They say the devil is in the details. Haven’t seen the devil but we have found a whole universe in the details, what Elliot Porter called the “intimate landscape”. When out trying to get a great scenic shot how many times have you had the light fizzle, the scene just not meet your expectations? If you have unlimited time that’s not much of an issue, just wait it out, something good is bound to happen. Most people don’t have boundless time to capture their vision. So, what do you do when all that planning or at least hoping goes south? We’ve all been there, I can’t tell you how many times a gray, high cloud has snuffed that spectacular late day light. But there you are, what to do?

"Eagle" eroding out of Navajo Sandstone, Capitol Reef National Park, Utah

“Eagle” eroding out of Navajo Sandstone, Capitol Reef National Park, Utah

Iconic landscapes are a blessing and a curse, stunningly gorgeous places that are a joy to experience but have been photographed by virtually everyone. Finding that one-off shot that can set your image apart is difficult, requiring much time and luck. Who hasn’t wanted one of those killer shots of the Grand Canyon or Half Dome in Yosemite? You know, the one people tell you that should be in National Geographic.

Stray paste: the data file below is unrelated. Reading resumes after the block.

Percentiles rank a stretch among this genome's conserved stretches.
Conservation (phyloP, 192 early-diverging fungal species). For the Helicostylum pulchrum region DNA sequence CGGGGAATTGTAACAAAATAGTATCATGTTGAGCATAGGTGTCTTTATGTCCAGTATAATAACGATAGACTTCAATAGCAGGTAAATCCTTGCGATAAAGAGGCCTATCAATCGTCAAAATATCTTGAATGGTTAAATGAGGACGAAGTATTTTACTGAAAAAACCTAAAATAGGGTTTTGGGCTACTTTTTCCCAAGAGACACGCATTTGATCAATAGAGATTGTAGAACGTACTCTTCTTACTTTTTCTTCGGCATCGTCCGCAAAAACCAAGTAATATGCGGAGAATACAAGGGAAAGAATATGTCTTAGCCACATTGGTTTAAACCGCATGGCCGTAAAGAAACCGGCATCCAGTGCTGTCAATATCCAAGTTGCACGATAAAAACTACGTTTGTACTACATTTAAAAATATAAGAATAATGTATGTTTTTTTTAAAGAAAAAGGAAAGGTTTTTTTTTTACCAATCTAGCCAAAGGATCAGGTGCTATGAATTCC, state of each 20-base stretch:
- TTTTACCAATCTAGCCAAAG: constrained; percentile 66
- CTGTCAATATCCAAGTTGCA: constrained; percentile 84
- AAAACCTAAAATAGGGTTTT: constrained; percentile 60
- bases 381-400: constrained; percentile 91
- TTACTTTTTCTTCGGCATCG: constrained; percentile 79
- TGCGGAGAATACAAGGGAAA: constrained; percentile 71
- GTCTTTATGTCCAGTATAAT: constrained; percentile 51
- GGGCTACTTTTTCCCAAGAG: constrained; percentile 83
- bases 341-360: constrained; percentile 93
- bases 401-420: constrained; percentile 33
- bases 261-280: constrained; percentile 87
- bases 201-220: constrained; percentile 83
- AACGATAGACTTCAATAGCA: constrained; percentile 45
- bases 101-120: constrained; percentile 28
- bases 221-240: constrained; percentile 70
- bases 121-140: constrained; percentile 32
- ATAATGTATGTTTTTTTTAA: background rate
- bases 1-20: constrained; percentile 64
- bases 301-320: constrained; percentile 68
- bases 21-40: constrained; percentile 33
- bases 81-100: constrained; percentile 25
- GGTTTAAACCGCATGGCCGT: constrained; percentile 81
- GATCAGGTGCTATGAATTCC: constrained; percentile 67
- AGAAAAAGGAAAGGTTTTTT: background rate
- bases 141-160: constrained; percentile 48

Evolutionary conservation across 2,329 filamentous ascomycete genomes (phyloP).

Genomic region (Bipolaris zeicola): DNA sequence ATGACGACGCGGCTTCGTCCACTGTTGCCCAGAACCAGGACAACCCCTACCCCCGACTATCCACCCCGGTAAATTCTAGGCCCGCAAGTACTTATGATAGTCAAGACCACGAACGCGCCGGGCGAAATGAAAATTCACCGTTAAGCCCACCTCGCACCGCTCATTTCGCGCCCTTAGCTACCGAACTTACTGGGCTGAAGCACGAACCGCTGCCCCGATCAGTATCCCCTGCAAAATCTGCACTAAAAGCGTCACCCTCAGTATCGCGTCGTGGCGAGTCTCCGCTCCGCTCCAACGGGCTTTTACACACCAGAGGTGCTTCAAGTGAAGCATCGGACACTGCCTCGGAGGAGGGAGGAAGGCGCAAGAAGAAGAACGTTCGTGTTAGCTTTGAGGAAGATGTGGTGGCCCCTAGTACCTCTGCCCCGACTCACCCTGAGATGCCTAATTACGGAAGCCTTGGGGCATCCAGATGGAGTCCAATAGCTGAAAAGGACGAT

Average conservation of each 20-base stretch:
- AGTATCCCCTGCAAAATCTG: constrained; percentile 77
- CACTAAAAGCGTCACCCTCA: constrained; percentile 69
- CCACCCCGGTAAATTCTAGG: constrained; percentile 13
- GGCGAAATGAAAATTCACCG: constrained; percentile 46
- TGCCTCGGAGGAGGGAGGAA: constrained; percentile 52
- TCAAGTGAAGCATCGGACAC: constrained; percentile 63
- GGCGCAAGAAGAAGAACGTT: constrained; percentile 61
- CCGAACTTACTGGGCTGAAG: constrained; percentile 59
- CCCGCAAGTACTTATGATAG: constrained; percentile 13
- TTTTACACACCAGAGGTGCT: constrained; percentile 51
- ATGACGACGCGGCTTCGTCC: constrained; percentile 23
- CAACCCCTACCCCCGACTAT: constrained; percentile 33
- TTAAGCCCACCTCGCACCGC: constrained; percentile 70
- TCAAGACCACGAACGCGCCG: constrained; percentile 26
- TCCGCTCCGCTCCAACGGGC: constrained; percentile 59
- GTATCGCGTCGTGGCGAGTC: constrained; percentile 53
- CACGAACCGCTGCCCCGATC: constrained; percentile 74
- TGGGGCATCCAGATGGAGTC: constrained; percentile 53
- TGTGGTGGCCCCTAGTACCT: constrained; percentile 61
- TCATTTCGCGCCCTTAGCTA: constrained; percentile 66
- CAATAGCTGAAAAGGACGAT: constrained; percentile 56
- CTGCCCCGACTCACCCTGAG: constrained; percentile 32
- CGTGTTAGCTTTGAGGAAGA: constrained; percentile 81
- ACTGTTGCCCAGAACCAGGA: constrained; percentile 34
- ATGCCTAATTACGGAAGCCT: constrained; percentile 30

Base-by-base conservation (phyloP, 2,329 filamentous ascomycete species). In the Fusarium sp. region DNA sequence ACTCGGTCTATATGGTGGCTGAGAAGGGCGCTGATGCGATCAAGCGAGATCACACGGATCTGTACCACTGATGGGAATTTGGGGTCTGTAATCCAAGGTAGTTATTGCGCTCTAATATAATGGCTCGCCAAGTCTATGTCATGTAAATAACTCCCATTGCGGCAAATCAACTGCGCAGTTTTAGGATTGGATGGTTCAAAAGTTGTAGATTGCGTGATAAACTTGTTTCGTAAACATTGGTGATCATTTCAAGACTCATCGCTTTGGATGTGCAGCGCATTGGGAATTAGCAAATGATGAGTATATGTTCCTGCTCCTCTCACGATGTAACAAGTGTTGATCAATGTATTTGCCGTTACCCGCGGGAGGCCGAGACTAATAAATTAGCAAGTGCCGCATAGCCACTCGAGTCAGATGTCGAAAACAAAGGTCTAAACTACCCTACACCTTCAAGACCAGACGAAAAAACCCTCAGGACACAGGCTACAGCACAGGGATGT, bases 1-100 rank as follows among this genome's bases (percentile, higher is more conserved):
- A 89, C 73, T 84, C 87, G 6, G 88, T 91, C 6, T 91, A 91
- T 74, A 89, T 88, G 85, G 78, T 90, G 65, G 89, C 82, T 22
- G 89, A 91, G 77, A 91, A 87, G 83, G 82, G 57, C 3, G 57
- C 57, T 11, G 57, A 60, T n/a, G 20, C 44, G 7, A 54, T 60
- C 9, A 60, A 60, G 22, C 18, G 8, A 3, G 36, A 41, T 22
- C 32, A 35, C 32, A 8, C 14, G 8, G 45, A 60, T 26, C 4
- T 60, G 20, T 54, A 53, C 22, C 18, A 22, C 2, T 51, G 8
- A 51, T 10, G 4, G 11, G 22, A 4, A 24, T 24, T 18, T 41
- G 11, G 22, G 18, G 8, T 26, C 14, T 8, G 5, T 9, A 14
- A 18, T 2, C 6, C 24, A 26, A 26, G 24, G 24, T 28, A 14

Sandstone swirls, Crack Canyon, San Rafael Swell, Utah

Sandstone swirls, Crack Canyon, San Rafael Swell, Utah

That search for the Grand Landscape can blind us to the very things that make such a place special. Those are the details, a macro view of a place, the way wind and water has polished a rock, the way sand lays against a tree root, tracks in the snow. Another nice aspect of looking for the details is that these almost secret landscapes are everywhere. I suspect most of us from time to time travel the same routes that have become so familiar we no longer see them. We chase the light, when it refuses to be caught we just need to take a more contemplative look around. What do you do to salvage a view that just won’t cooperate?